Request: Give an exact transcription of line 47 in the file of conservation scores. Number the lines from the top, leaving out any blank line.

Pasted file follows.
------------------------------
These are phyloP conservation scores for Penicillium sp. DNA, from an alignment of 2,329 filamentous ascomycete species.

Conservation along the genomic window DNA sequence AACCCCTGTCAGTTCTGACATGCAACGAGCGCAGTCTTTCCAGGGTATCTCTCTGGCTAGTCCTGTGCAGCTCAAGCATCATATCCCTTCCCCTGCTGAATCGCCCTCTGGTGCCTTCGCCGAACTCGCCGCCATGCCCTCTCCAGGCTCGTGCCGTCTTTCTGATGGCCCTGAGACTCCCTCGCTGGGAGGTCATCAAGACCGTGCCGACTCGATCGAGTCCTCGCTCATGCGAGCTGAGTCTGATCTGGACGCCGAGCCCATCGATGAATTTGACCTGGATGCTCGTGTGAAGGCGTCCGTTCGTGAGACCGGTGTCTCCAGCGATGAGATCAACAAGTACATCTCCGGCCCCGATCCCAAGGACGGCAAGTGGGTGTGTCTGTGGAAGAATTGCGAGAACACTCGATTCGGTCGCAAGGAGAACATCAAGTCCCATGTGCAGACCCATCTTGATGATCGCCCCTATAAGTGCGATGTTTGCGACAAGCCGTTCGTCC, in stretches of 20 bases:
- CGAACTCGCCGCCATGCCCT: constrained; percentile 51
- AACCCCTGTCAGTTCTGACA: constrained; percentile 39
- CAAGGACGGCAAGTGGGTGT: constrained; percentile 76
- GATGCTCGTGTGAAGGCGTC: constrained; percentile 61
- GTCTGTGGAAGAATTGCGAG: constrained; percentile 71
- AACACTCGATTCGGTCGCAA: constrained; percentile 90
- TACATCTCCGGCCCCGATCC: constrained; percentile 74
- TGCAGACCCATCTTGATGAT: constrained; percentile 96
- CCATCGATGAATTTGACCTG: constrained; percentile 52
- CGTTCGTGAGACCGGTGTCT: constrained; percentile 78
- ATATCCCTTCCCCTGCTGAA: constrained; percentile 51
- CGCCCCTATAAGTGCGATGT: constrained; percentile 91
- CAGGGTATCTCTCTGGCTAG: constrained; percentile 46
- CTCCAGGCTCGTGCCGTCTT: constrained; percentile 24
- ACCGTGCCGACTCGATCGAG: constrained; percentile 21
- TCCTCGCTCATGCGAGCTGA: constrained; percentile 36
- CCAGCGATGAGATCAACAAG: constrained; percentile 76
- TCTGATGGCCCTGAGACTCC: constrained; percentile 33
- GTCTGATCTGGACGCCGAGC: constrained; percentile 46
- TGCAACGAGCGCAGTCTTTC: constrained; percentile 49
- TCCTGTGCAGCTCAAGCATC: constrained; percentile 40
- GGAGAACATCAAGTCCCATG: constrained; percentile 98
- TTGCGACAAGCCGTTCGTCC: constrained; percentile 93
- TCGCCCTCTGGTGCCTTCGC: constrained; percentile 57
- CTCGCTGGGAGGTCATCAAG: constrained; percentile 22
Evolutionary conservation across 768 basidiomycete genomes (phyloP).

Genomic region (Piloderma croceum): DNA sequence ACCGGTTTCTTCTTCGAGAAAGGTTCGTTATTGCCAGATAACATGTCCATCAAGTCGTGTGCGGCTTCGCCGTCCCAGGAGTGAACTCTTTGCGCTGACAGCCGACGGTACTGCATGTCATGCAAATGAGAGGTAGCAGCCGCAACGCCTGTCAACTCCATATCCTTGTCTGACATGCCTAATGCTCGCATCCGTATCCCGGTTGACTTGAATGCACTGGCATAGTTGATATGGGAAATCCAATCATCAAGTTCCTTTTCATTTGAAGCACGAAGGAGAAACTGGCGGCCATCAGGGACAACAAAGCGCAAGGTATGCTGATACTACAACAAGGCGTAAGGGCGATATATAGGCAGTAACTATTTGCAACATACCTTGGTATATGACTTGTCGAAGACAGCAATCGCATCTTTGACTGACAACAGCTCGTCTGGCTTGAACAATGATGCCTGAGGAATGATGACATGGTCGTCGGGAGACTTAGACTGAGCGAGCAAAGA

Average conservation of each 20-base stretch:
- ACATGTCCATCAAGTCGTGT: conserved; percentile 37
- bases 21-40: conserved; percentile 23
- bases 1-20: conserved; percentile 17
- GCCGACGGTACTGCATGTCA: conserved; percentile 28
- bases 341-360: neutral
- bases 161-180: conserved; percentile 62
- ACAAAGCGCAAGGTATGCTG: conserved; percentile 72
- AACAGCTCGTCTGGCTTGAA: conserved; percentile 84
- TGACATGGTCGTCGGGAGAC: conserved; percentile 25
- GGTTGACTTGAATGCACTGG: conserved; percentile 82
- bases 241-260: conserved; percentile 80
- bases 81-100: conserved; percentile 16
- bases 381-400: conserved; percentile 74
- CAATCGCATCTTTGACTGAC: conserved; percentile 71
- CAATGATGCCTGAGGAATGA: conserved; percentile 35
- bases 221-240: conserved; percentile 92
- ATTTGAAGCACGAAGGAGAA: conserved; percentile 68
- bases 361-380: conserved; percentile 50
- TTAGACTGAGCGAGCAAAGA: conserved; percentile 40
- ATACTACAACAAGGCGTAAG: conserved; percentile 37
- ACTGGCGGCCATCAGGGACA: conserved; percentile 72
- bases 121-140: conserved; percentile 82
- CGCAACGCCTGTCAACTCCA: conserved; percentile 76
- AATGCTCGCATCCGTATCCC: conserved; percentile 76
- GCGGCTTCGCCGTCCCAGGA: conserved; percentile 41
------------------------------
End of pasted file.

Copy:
- ATTTGAAGCACGAAGGAGAA: conserved; percentile 68